Objective: To evaluate the correlation of body mass index, waist circumference, hip circumference and waist-hip ratio with coronary vascular diseases in patients with ischaemic heart disease.
Methods: The cross-sectional study was conducted at Al Yarmouk Teaching Hospital, Baghdad, Iraq, from March to October, 2016, and comprised patients with ischaemic heart disease. Biochemical parameters measured following overnight fasting included fasting blood glucose, total cholesterol, triglyceride and high density lipoprotein and low density lipoprotein. Anthropometric measurements included height, weight, body mass index, waist circumference, hip circumference and waist-hip ratio. Also measured were blood pressure and electrocardiography reading. Data was analysed using SPSS 21.
Results: Of the 100 patients, 59(59%) were males with a mean age of 60.7}7.27 years, and 41(41%) were females with a mean age of 59.4}8.8 (p>0.05). BMI values were also non-significant between the genders (p>0.05). Waist-hip ratio and hypertension were high in males compared to females (p<0.05), while coronary vascular disease was high in females compared to males(p<0.05).There was non-significant difference in terms of fasting blood glucose, high density lipoprotein and uric acid (p>0.05), But there was significant difference in total cholesterol, triglycerides and low density lipoprotein(p<0.05).Waist-hip ratio was more significantly correlated than body mass index with all metabolic and cardiovascular disorders (p<0.05), while high body mass index was correlated only with hypertension and diabetes.
Conclusion: Waist-hip ratio was found to be more correlated with coronary vascular disease and cardio-metabolic profile than body mass index in patients with ischaemic heart disease.
Keywords: Body mass index, Waist Circumference, Hip circumference, Waist-hip ratio, Coronary vascular diseases. (JPMA 69: S-36 (Suppl. 3); 2019)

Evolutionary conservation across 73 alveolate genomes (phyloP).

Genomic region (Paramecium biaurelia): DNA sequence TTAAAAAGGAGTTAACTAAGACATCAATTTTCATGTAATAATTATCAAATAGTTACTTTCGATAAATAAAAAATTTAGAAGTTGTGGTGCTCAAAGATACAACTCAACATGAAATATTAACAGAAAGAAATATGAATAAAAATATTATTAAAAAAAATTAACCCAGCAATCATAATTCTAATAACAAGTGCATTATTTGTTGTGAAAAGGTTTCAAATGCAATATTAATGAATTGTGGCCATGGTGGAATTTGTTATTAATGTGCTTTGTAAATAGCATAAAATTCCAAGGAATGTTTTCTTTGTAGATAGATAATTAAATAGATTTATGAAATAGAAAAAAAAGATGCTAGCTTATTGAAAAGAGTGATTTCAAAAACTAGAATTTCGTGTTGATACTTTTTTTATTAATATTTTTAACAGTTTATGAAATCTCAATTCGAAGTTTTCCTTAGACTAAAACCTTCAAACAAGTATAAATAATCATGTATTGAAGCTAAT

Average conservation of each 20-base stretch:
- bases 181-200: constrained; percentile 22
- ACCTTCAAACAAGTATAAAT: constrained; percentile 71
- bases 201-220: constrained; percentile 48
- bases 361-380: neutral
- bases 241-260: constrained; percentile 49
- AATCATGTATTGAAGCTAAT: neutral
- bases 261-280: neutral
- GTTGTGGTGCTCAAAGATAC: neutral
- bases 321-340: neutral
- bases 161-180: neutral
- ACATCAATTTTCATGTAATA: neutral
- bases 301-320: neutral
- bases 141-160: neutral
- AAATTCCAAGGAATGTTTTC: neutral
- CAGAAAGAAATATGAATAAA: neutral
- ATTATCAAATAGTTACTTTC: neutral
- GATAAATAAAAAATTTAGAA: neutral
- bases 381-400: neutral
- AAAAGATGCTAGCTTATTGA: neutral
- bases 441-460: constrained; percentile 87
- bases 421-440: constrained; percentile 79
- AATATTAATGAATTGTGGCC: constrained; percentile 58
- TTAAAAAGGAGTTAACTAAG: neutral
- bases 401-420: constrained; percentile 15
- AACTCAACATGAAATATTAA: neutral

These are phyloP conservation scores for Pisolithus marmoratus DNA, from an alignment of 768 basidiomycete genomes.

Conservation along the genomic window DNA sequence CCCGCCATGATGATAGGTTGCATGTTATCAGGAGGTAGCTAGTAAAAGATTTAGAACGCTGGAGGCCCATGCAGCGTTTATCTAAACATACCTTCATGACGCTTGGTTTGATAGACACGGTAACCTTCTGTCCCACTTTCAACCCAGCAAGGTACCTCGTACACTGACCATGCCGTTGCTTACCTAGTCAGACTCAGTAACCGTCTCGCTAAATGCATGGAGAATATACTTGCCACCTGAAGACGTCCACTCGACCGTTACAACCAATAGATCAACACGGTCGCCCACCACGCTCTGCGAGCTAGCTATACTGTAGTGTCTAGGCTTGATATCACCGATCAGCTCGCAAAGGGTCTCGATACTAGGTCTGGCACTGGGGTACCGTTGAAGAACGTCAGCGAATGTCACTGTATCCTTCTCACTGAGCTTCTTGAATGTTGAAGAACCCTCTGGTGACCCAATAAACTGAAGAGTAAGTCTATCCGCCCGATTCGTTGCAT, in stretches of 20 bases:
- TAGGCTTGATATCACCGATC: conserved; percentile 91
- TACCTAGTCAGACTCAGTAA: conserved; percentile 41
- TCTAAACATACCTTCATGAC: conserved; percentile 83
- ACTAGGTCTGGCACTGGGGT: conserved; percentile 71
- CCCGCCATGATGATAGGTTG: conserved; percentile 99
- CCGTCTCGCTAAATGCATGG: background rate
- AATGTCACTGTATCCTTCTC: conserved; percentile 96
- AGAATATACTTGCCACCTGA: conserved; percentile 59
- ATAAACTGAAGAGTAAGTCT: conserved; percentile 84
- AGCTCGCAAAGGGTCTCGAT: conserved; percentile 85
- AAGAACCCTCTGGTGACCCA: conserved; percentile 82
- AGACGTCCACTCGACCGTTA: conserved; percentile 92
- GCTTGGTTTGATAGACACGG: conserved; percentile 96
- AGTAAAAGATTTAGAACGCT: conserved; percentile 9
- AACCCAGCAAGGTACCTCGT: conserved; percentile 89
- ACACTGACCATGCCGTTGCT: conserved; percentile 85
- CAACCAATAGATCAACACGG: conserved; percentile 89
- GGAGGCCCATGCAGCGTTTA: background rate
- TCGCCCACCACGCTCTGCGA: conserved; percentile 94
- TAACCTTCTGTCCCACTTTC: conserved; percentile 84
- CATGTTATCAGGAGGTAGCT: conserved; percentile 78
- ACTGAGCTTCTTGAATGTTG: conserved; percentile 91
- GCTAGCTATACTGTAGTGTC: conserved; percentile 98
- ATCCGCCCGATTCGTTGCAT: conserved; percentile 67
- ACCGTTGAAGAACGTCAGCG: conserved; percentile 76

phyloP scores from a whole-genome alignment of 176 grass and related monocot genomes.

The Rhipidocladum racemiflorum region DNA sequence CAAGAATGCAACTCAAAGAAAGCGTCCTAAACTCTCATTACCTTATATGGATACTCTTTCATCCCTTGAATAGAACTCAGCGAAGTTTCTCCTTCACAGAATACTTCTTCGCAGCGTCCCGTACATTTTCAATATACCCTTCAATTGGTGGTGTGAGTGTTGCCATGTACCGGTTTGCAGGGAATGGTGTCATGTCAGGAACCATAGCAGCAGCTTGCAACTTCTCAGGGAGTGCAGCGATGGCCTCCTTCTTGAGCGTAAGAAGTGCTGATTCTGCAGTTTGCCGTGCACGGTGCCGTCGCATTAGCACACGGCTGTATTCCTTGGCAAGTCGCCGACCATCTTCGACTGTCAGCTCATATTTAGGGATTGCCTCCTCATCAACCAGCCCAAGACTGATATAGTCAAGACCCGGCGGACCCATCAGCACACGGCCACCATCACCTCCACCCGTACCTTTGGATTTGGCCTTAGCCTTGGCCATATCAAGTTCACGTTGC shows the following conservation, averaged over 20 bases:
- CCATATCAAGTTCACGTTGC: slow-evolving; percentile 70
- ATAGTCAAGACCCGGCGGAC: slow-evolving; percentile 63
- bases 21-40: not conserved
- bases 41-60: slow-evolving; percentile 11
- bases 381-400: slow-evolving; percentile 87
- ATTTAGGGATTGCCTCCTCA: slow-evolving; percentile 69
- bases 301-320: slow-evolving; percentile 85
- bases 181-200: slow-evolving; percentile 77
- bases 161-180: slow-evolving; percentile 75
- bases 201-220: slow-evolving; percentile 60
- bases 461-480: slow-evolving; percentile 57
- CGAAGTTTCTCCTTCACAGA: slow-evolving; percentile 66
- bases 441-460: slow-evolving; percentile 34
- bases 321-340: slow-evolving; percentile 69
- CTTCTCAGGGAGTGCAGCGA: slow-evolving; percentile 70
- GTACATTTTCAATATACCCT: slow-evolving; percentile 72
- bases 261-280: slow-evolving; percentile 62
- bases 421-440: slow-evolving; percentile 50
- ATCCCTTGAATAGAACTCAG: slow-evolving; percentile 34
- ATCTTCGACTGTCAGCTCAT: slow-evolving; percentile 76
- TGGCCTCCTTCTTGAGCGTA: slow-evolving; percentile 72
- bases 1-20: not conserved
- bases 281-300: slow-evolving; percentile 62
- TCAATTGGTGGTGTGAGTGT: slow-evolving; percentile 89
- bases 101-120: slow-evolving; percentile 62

Overweight and obesity are defined as abnormal or excessive fat accumulation that may impair health. Overweight and obesity are the fifth leading risk for global deaths. At least 2.8 million adults die each year as a result of being overweight or obese.1 At its simplest level, obesity is caused when people overeat in relation to their energy needs. At the same time, as energy expenditure has dropped considerably, environmental factors have combined to make it increasingly easy for people to consume more calories than they need. 2 Obesity may be either unspecific as indicated by an increase in body mass index (BMI) or due to abnormal fat distribution as indicated by an increased waist-hip ratio (WHR). 3 WHR, BMI and subcutaneous fat are important indicators of obesity, cardiovascular disease and hypertension (HTN). BMI was the best overall predictor for both systolic and diastolic blood pressure (BP). However, epidemiological studies have suggested that WHR is also an independent risk factor of cardiovascular disease for both genders, especially in females. 4BP is influenced by different factors, such as WHR, BMI, adiposity and environmental factors, and is the key for understanding coronary diseases. The people of South Asian origin have increased cardiovascular risk due to more centralized deposition of body fat with higher mean of waist circumference (WC) and WHR compared to the Europeans. 5 Overweight is associated with an increased prevalence of cardiovascular risk factors, such as HTN, unfavourable blood lipid concentration and diabetes mellitus (DM). It was estimated that a 10% reduction in body-weight would correspond to a 20% reduction in the risk of developing coronary vascular diseases (CVDs). 6 In retrospective studies assessing fat distribution by skin folds, abdominal fatness was a significant risk factor for coronary heart disease (CHD) independent of BMI. Abdominal fatness is associated with increased levels of insulin and triglycerides (TG) and decreased levels of high density lipoprotein (HDL), which may be associated with haemostatic and fibrinolytic factors that contribute to an increased risk of myocardial infarction (MI). 7 According to the results of a meta-analysis, a weight-loss of 1kg is associated with a decrease of 1.2-1.6mmHg in systolic and 1.0-1.3mmHg in diastolic BP. 8 Body fat distribution seems to predict HTN independent of BMI. The full impact of childhood obesity epidemic on the rate of type 2 diabetes mellitus (T2DM) in young adults has not yet been seen. 9 The total causal role of overweight in the development of non-insulin-dependent diabetes mellitus (NIDDM) is supported by evidence that weight-loss in NIDDM improves glucose tolerance and reduces the need for hypoglycaemic drugs. Moreover, experimental overweight in normal young men reduced insulin sensitivity and the effect was reversible with weightloss. 10 Dyslipidaemia plays a major role in the development of atherosclerosis and CVD in obese individuals. All of the components of dyslipidaemia, including higher TG and decreased HDL levels, as well as increased small, dense low density lipoprotein (LDL) particles, have been shown to be atherogenic. Weightloss and exercise improve dyslipidaemia and thus reduce CVD risk. In addition, obese individuals should be targeted for intense lipid-lowering therapy, when necessary. 11 The current study was planned to evaluate the correlation between BMI, WHR and CVDs in obese patients.